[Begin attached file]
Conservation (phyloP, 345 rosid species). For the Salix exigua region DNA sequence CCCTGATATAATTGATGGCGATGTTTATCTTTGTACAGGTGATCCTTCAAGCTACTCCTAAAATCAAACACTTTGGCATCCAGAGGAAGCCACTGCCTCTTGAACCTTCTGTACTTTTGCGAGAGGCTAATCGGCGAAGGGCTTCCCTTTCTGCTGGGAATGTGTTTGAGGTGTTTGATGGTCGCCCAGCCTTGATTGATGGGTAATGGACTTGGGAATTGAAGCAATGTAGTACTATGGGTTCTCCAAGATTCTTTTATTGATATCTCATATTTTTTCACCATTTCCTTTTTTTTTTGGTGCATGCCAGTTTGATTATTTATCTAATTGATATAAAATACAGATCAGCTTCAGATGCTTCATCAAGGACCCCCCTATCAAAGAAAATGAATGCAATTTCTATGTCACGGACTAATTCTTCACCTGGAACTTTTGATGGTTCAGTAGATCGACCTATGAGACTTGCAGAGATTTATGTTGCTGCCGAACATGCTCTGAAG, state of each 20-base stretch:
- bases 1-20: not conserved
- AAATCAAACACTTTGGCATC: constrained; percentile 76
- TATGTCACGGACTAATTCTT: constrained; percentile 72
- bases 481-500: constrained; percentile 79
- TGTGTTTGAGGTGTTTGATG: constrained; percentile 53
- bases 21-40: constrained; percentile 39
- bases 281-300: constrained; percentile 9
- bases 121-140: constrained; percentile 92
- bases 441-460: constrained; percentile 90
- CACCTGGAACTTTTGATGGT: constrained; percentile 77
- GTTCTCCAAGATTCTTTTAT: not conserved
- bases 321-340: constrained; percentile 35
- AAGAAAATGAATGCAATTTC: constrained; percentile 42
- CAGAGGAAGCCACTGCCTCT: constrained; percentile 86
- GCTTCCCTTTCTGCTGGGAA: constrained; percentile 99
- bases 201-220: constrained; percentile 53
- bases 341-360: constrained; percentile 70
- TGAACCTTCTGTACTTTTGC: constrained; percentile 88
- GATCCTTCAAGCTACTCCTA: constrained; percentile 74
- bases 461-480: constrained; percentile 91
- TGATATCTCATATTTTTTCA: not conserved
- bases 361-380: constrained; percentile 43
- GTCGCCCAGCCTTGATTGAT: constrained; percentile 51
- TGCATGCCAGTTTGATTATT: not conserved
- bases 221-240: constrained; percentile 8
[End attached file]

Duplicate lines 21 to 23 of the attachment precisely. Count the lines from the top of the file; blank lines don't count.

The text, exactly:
- bases 461-480: constrained; percentile 91
- TGATATCTCATATTTTTTCA: not conserved
- bases 361-380: constrained; percentile 43